That is, since, as mentioned in the context of the third embodiment, 106.6/1.01=105.5, tuning to the 157.6299 nm λ1 wavelength line L1 suppresses the 157.5233 nm λ2 wavelength weak line L2, whereby a 157.6299 nm λ1 wavelength laser beam L60 is obtained from beam splitter 63.

As described hereinabove, according to the fourth embodiment, the working effect is analogous to the working effect of the third embodiment described previously. For example, it is possible to use a mode selector 601 as the wavelength selection element and an uncoated calcium fluoride component plate as mode selector 601.

Thus, mode selector 601 affords band narrowing of oscillation laser light without damage and with stability for an extended period. It is therefore a simple matter to achieve a viable ultra narrow band fluorine laser whose optical system is resistant to damage.

In the ultra narrow band fluorine laser apparatus of the fourth embodiment, it is advantageous to arrange the fluorine exposure apparatus employing same as its light source on a line perpendicular to the lengthwise axis of the laser chamber in the ultra narrow band fluorine laser apparatus.

Fifth Embodiment

FIG. 7 is a schematic diagram showing the scheme of an ultra narrow band fluorine laser apparatus 700 pertaining to a fifth embodiment.

As shown in the figure, ultra narrow band fluorine laser apparatus 700 is of injection seeded type and is composed of a seed laser 71 and an oscillator 72, surrounded by broken lines in the figure.

Seed laser 71 is a stable resonator composed of an output mirror 73 and a total reflection mirror 74 arranged to either side of a laser chamber 75. No band narrowing element is present within the stable resonator. Accordingly, the laser beam L71 from seed laser 71 contains both strong and weak lines L1, L2, with both lines being un-narrowed at bandwidth of about 1 pm.

Laser beam 71 passes through an etalon 76, a wavelength selection element situated to the outside of seed laser 71. As with the etalon 16 described in the context of the first embodiment, the characteristics of etalon 76 are an FSR of 3.0 pm and finesse of 15.

Thus the laser beam L72 passing through etalon 76 is narrowed to bandwidth of 0.2 pm and consists of a single line only, as in the preceding first embodiment.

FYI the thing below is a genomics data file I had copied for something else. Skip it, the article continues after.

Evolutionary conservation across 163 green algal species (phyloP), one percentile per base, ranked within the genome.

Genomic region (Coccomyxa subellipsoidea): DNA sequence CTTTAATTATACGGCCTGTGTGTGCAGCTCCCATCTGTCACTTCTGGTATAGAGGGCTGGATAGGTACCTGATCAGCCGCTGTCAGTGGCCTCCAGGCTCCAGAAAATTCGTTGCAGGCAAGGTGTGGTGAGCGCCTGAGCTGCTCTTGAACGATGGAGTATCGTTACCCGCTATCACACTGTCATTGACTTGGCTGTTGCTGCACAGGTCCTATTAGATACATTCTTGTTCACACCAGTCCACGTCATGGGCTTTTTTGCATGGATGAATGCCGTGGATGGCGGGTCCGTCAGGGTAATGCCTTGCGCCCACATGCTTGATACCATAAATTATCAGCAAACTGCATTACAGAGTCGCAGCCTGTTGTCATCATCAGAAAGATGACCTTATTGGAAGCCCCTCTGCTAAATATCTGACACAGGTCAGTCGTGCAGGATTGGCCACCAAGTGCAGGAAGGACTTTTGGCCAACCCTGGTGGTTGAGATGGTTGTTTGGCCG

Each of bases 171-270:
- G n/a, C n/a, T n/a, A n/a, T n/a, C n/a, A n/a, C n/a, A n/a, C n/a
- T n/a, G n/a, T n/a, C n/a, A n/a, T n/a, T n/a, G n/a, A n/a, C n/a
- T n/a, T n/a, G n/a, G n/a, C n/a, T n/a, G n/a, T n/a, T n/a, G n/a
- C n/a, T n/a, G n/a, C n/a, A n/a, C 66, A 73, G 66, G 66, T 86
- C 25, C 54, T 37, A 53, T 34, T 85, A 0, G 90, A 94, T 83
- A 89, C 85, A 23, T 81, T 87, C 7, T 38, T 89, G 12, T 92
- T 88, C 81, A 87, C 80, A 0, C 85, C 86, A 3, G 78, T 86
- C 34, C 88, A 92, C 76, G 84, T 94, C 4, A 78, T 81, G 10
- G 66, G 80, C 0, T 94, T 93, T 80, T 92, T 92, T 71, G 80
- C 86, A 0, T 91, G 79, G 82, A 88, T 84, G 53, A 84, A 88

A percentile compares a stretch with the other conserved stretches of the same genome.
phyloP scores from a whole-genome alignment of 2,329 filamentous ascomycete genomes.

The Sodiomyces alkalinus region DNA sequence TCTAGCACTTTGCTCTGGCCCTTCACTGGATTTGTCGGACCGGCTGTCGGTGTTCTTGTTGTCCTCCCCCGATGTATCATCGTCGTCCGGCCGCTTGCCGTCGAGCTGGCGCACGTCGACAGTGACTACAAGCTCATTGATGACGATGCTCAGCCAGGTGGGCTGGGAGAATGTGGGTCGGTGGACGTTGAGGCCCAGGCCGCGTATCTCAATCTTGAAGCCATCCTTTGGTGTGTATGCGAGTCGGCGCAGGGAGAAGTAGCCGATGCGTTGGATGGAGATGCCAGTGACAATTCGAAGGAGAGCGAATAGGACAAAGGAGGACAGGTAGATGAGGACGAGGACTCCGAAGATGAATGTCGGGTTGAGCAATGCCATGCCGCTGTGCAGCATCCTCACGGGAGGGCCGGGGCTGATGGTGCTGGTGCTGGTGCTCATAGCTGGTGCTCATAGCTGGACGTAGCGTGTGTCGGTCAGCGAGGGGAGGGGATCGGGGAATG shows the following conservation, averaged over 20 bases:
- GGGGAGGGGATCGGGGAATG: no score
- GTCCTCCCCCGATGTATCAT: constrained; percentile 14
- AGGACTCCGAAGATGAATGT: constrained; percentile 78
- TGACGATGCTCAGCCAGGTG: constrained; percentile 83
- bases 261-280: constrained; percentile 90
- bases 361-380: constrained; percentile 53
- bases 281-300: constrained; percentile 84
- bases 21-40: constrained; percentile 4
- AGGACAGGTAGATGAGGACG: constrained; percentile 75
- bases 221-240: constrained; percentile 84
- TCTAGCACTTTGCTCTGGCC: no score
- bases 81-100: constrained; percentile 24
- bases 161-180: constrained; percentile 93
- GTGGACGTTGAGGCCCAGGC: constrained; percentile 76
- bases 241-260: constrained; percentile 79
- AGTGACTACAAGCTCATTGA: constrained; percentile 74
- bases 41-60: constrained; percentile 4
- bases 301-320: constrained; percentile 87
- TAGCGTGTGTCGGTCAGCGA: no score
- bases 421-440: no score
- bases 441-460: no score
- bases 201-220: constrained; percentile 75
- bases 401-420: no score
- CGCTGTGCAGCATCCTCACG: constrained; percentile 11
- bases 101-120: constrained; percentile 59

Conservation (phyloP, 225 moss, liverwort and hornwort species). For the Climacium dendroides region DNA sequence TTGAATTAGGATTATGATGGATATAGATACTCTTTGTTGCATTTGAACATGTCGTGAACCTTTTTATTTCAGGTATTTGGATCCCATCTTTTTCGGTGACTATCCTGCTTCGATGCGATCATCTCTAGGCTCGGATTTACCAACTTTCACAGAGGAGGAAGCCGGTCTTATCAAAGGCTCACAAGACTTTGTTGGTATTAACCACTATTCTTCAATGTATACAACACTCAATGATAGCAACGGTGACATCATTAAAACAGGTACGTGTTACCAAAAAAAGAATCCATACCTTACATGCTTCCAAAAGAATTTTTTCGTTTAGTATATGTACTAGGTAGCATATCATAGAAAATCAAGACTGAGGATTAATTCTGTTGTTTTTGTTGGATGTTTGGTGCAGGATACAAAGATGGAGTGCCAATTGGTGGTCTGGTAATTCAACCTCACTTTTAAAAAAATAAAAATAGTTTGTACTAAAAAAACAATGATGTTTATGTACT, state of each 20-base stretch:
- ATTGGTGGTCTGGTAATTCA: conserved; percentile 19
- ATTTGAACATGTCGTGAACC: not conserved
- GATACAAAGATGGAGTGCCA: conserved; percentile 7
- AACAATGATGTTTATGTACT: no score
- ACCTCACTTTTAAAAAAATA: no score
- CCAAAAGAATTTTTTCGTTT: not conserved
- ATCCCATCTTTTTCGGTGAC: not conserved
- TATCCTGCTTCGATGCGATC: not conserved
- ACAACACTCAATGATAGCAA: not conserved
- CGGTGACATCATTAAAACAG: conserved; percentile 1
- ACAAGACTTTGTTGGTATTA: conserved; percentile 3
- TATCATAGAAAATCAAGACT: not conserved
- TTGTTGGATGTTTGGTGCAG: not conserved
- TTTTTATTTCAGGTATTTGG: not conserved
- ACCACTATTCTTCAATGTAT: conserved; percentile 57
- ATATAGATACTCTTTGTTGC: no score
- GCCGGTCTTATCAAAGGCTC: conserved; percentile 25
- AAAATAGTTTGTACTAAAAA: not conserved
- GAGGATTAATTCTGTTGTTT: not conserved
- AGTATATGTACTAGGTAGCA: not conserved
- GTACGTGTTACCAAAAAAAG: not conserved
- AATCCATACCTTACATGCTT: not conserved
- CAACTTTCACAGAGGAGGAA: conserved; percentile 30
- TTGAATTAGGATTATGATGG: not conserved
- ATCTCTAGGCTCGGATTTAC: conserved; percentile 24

The energy of laser beam L72 is about {fraction (1/10)} lower than that of laser beam L71. The narrowed laser beam L72 proceeds to an oscillator 72, the second fluorine laser apparatus.

Oscillator 72 is an unstable resonator composed of an apertured concave mirror 78 and a convex mirror 77, arranged surrounding laser chamber 79.

This laser beam L72 is injected as seed light into the resonator via the aperture in apertured concave mirror 78. As laser beam L72 discharges during passage through laser chamber 79, there is obtained a laser beam L73 having the same bandwidth but increased power.

Specifically, the laser beam L72 injected into the resonator is reflected by convex mirror 77, reflected by apertured concave mirror 78, and then output as laser beam L73.

Thus, laser beam L73 is single line with bandwidth of about 0.2 pm and has sufficient output. This is guided to the exposer main body for use as exposure light.

The effects of locating etalon 76 outside seed laser 71 are now discussed making reference to FIGS. 8(a) to 8(e).

Laser beams L71-L73 shown in FIGS. 8(b), 8(c) and 8(d) correspond respectively to laser beams L71-L73 in FIG. 7.

FIG. 8(a) shows excitation power level in laser chamber 75 in seed laser 71, and shows laser oscillation once the threshold for laser oscillation is passed.

Since seed laser 71 does not have a band narrowing element, internal loss is minimal. As shown in FIG. 8(a), during the period that the excitation power level exceeds threshold 1, a laser beam L71 is emitted (see FIG. 8(b)). Total pulse width is about 30 ns.